Friday, March 07, 2014

Speak to the (right) brain

There is this cliche proverb that MOE used to use to recruit teachers.
“Tell me and I will forget.
Show me and I will remember.
Involve me and I will understand.
Step back and I will act."

 But with all cliches, there is a little bit of truth in it.

Part of my professional outlook came from listening to Ken Robinson talk about education. One of the talks that I listened to talked about how we stupidly assume and categorise children's learning according to when they were born, assuming that everyone born in the same year would be able to take on the same sort of learning. Developmentally, age is a milestone and does give us a rough guide as to what the child is capable of. But it is prescriptive. Our education system is. On top of that, it is a cookie cutter approach. Every child, the same.

Evan fits into that mould. He learns in the straightforward, traditional manner. No doubt he enjoys other forms of learning as well, but he isn't fazed by sitting down and doing worksheets.

Jordan, on the other hand, thrives on alternative learning methods. While her worksheets are done carefully and she is obedient, meaning that she will sit and listen if she has to, it exhausts her. The first month of P1 left home coming home totally wiped because for 6 hours give or take, she just sat and listened.

Since I am home, to the best of my ability, I try to help her figure things out in ways that are more up her alley. In pedagogical speak, I try to facilitate her learning in ways that are more accessible to her. Ha.

Anyway, this means attempting to turn concepts or assignments where ever possible, visual or kinesthetic for her. 

In Math, we started using Cuisenaire rods. Aunty J got JED a set of it from The Mind Store over Christmas. And all three love the bright colours. The wonderful thing about these rods are they are all accurately measured in 1 cm increments. So, 2 rods with a value of 5 each will stack exactly against the rod with the value of 10. We used it with Jordan for her number bonds and even before she could remember 5 + 5 = 10 without using her fingers, she knew instinctively that "yellow rod + yellow rod= orange rod".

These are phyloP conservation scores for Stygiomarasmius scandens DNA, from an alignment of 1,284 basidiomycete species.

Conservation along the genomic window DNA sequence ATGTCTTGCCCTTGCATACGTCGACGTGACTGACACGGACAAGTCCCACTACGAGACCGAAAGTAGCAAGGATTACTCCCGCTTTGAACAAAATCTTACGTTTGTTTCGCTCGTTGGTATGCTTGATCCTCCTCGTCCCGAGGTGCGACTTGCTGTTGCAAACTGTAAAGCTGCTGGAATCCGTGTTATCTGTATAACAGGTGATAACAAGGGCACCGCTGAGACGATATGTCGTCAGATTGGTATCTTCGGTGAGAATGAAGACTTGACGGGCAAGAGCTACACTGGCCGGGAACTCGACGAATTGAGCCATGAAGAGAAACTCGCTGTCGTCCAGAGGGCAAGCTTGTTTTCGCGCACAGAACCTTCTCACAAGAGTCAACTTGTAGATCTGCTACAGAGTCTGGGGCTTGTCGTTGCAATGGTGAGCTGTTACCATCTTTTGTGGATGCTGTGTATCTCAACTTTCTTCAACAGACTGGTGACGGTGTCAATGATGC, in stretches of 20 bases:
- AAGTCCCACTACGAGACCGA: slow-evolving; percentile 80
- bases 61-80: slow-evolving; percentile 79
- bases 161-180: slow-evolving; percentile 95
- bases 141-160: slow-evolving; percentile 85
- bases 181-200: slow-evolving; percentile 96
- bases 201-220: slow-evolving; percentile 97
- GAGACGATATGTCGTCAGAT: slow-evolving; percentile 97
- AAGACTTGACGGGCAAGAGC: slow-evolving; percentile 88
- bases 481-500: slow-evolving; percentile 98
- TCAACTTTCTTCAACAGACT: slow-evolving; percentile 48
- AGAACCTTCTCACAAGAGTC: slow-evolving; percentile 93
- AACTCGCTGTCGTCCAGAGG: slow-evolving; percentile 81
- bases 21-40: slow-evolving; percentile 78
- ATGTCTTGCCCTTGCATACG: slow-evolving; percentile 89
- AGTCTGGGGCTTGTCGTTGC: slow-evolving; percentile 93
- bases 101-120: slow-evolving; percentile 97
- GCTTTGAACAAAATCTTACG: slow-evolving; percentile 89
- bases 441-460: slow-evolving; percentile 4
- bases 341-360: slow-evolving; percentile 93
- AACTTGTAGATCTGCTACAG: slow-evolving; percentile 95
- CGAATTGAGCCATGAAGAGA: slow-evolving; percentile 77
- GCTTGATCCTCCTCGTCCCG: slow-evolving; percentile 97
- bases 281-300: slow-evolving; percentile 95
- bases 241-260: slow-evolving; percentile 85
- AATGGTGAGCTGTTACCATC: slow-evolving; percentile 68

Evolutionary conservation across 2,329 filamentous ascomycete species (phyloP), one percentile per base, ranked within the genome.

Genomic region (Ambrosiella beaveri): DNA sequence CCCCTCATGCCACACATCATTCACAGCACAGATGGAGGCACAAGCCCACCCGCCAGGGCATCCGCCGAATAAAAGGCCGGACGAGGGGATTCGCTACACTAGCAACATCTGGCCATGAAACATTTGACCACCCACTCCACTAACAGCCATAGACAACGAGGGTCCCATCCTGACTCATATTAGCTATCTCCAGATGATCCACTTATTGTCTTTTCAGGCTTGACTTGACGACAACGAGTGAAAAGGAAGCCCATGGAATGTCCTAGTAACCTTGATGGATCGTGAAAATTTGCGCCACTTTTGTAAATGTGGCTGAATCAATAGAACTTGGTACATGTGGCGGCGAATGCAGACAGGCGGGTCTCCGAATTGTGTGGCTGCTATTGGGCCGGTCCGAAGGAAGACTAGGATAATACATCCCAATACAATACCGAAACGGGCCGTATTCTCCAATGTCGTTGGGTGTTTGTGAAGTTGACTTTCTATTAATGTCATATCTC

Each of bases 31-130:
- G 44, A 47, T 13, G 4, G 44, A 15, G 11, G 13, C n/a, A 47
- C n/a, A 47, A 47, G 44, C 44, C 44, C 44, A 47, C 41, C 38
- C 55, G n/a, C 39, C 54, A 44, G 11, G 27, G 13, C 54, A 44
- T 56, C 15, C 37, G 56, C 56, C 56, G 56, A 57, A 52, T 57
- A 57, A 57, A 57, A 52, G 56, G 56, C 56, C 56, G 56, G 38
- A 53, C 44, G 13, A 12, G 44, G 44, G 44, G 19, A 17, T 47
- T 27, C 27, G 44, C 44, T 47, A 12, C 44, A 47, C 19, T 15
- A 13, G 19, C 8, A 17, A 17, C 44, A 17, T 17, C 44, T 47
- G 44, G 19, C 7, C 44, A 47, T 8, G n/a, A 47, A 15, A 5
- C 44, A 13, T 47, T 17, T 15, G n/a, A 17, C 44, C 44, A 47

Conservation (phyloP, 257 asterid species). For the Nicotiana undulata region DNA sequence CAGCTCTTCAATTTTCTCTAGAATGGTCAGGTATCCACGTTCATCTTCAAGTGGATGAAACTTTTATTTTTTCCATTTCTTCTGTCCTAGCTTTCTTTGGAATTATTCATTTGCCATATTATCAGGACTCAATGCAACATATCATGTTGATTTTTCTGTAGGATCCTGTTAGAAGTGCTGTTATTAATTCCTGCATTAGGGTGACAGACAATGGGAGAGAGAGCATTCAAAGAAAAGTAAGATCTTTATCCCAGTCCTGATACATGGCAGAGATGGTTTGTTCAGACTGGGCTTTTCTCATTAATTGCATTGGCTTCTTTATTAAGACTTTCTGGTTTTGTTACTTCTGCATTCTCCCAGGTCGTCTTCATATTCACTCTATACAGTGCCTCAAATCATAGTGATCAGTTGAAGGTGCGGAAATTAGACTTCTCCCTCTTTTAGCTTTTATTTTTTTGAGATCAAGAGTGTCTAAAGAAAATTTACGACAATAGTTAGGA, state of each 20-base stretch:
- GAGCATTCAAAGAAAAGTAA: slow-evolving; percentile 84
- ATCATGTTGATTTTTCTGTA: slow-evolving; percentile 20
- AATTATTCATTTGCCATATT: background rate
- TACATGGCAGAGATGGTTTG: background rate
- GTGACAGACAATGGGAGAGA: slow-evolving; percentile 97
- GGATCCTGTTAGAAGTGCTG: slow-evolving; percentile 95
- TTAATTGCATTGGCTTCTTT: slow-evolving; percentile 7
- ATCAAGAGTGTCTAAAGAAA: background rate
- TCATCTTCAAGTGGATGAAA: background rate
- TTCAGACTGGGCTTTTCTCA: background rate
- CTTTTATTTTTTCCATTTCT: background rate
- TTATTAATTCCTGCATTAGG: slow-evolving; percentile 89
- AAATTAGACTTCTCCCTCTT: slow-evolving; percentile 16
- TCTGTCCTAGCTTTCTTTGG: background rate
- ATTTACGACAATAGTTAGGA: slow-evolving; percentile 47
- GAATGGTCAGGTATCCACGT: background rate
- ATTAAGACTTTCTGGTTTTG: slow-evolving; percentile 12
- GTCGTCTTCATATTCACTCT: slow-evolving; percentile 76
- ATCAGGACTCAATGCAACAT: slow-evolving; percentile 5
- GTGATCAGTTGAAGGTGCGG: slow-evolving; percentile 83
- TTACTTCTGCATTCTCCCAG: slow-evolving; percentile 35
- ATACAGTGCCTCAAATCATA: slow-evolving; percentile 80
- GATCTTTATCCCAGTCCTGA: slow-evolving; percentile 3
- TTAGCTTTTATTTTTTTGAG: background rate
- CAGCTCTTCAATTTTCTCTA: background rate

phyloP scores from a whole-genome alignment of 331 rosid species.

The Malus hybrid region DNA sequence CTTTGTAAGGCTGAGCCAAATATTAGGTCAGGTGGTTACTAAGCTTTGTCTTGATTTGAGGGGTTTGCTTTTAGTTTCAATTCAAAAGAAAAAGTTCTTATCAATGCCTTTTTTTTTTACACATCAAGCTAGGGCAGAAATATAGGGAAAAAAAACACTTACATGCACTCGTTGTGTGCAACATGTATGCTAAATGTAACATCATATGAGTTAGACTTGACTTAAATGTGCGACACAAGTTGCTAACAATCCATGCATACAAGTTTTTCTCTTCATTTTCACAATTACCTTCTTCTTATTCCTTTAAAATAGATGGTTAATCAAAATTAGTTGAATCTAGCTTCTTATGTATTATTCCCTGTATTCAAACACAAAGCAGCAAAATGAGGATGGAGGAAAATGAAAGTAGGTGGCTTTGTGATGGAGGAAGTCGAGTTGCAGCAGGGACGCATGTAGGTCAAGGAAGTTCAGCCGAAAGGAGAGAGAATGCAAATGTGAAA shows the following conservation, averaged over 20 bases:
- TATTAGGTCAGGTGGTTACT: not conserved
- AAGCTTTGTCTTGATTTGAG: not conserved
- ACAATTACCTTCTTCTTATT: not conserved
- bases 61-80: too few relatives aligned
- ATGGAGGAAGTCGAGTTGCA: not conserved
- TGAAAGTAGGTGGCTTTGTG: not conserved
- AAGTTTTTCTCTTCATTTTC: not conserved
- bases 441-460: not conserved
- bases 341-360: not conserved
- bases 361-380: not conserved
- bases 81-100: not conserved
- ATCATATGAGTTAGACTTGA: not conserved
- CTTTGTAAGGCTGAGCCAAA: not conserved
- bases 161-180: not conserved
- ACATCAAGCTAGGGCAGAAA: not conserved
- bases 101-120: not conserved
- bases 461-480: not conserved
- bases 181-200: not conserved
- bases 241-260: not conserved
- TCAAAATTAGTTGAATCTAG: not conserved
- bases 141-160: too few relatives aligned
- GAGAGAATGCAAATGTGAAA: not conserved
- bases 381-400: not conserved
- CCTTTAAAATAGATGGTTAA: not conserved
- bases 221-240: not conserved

She spends a lot of time, however, obsessively ensuring that all the rods line up or trying to build things with it. But whatever it is, her math, at this point got a whole lot easier once she started being able to "see" the sum. Another friend uses narratives. That shall be my next attempt.

Then there was spelling which I had already blogged about previously. In that post, I talked about her cutting out shapes and labelling them appropriately. The spelling became a non-event. No pressure. It occurred to me then that in order for her to be enjoy what she was doing, the serious parts of it had to be disguised as seemingly incidental; that it isn't what she needs to focus on.We still occasionally repeat the spelling of the word a few times if she isn't familiar with it. But her internalising of it seems to come from her ability to connect with the words.

So her favourite activity and mine as well as when she gets to illustrate as she goes along. I give her words and ask her to draw me a picture with those words. This takes time though because she is meticulous in her detail. When she is done, she has to label them. 10 spelling ones, one picture and it all actually makes sense. Even verbs get illustrated. She illustrated 'frightened' the other day with a girl shrieking at a mouse. Unfortunately, I think that one got tossed out. I think I get more of a kick out of it than she does because I love seeing how her mind instinctively places everything spatially and how she attempts to illustrate words that do not lend easily to illustration. If we ever play Pictionary, she's on my team!

She draws a boy and a girl to illustrate 'people'. She draws the girl falling and the boy's arms outstretched. She gives the girl a speech bubble warning the boy that has to 'catch me' because I asked her to try and draw 'catch'.

She draws for Chinese too. We love how, in the second panel, she actually looks like she is thinking very hard before an idea strikes her.
For this term, she's had to do poetry recital for Chinese. That would have sent me quaking in my shoes (Public speaking- stress!, Public speaking in Chinese - even more stress!) but for a girl who loves performing, this was great. To add to that, we gave her puppets of the characters she was talking about and actions for the poem. It was then that the poem came alive for her and she could relate to it. She has since named her puppets though she gave them English names. She says it's easier for Muffin to remember. 

I know the reality of the situation is that she won't be able to draw all her lessons. But for now, while it's still relatively straightforward, it's helping her engage and be interested. To us, that's a large part of the battle that she associates school with learning and that she likes the learning. On our part, we try to fan that interest as much as possible.

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  1. Wow! Awesome effort!! Impressive! One think I'm sure though if MOE decides to switch Learning through art & drawing, J will definately ace it! ;)

  2. Hoomschoolsg,that is true! Unfortunately, I don't think it's going to happen! :(

  3. I love this post! :D Can I share it on my fb page? :)

  4. Baby kayak, by all means share it. Just link it back to us! :)